Ghosts, vampires, and sea witches fall in love like the rest of us… but maybe with a few more problems.
When love comes between friends, things get messy. How strong is the bond of friendship in the face of true love?
Where do your loyalties lie when your love starts to hurt the people around you?
How do you know when you’ve finally found someone who loves you exactly the way you are?
One moment you can be so sure of everything, only to be shaken to your very core the next. Your salvation may be from the love you didn’t even know existed.
Everything you knew about love turned out to be wrong. When love doesn’t meet your expectations, there’s nothing to do but change your perception.
On February 12, 1926, Albert Einstein was awarded the Gold Medal from the Royal Astronomical Society. The Gold Medal is the highest award given by the RAS and was awarded to Einstein for special performance in the field of astronomy. The RAS was formed in 1820 with the mission of promoting astronomy and geophysics. The society awards an individual with the Gold Medal for their outstanding achievements in the field. Astrophysicist Arthur Stanley Eddington proposed giving Einstein the award in 1920, but the issue of his non-British citizenship prevented him from receiving it. He was finally awarded the Gold Medal six years later.
Einstein was unable to attend the Royal Astronomical Society in person to accept the Gold Metal and sent a letter instead. The following is an excerpt from his acceptance letter:
“He who finds a thought which lets us look into the secret of nature – even if only a little bit deeper – has won mercy. He who then still experiences the recognition, sympathies and promotion of the greatest persons of his time almost obtains more luck than a human being is able to bear.”
Read More from Einstein: 7 Ebook Editions of His Great Works
Medical malpractice lawyer and thriller author Andy Siegel probes the world of botched medical care.
Everyday I go into my office in Manhattan and work hard on behalf of trauma victims who engage my services as a personal injury attorney. While I know it to be a misperceived profession — the stale old “ambulance chaser” tag is a hard one to shake — the reality is the wounded I represent are real people exactly like you and me, going about their business and not planning for catastrophe. Yet, out of the blue, their lives and those of their families have been suddenly and tragically, compromised. Forever.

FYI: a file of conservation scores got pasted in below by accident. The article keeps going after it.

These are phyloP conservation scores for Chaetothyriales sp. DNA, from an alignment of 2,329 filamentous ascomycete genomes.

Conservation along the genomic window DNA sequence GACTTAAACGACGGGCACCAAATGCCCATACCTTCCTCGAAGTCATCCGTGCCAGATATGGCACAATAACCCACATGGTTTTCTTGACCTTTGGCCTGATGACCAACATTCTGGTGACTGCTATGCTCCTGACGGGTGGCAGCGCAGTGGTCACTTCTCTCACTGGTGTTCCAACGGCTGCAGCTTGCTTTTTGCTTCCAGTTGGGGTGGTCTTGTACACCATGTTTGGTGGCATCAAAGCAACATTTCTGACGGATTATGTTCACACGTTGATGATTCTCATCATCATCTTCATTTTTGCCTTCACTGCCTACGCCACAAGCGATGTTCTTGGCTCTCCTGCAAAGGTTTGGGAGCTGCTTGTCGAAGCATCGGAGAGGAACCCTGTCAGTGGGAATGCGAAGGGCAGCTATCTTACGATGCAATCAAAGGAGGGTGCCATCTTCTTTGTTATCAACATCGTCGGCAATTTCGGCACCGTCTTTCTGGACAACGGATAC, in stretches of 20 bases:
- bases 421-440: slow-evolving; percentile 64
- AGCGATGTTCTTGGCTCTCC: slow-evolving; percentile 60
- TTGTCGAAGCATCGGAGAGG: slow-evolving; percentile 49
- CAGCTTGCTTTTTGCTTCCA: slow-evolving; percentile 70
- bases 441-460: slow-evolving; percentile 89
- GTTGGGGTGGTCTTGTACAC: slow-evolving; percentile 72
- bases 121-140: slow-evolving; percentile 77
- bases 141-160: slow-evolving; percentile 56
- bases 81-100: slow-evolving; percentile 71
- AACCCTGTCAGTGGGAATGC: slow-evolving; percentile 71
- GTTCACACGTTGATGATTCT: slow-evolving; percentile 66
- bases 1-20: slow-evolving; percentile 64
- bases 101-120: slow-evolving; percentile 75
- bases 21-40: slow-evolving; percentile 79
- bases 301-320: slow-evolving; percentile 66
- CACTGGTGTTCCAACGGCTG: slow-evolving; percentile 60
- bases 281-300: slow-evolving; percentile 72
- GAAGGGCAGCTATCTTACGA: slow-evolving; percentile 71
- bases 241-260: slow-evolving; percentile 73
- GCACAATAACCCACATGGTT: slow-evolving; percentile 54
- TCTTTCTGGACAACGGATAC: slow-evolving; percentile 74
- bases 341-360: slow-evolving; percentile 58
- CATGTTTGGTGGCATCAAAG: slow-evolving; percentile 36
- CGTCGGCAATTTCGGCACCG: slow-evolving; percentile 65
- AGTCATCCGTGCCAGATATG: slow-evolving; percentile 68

Recognizing this, I see it as my responsibility not simply to strive to achieve the fullest justice for my client’s, but also to help them in any way I can.
Early in my career, a woman in her late 30s retained me in an auto accident case. During her emergency room visit she was diagnosed with two rib fractures and upon discharge was instructed to follow up with her private physician if her pain continued. The pain did not continue, thus, she never followed up.
Upon my review of her hospital record, I noted that in addition to the broken ribs, the radiologist reported a spot on her left lung suggesting further evaluation. I picked up the phone and called my client concerned to know the result of her lung imaging. She responded, “What are you talking about?”
Yes, the radiologist documented the lung lesion in his report; but no, the emergency room doctor did not communicate the finding to my client. Soon thereafter, the client, a mother of three young children, called expressing gratitude for saving her life. She was diagnosed with early stage cancer and underwent lung resection.
Just as there are unscrupulous lawyers responsible for the “ambulance chaser” label, there are also fully committed injury attorneys thinking of the client’s best interest beyond the terms of the retainer agreement. In Cookie's Case, the main character Tug Wyler reveals himself to be such a lawyer during the journey he takes with Cookie, an exotic dancer still battling to recover from botched spine surgery three years later; and,with his other new client, Robert Killroy, a young man born with certain life challenges who was struck by a van.
Tug represents Robert pro bono solely to prevent his becoming a casualty of the legal system. With Cookie, Tug interjects himself into her care and treatment — seeking cure for her — by raising the possibility of an alternative explanation as being responsible for her devastating medical condition, which leads to the unveiling of the sinister plot against her.Okay, you’ve probably figured out there’s a definite overlap between Tug’s world and mine. Frankly, he’s been shadowing me for a long time, way before I started to bring him into fictional existence. With Tug continually whispering in the ear of my imagination, I’d never felt compelled to read courtroom mysteries or legal thrillers. As far as I’m concerned, I live them.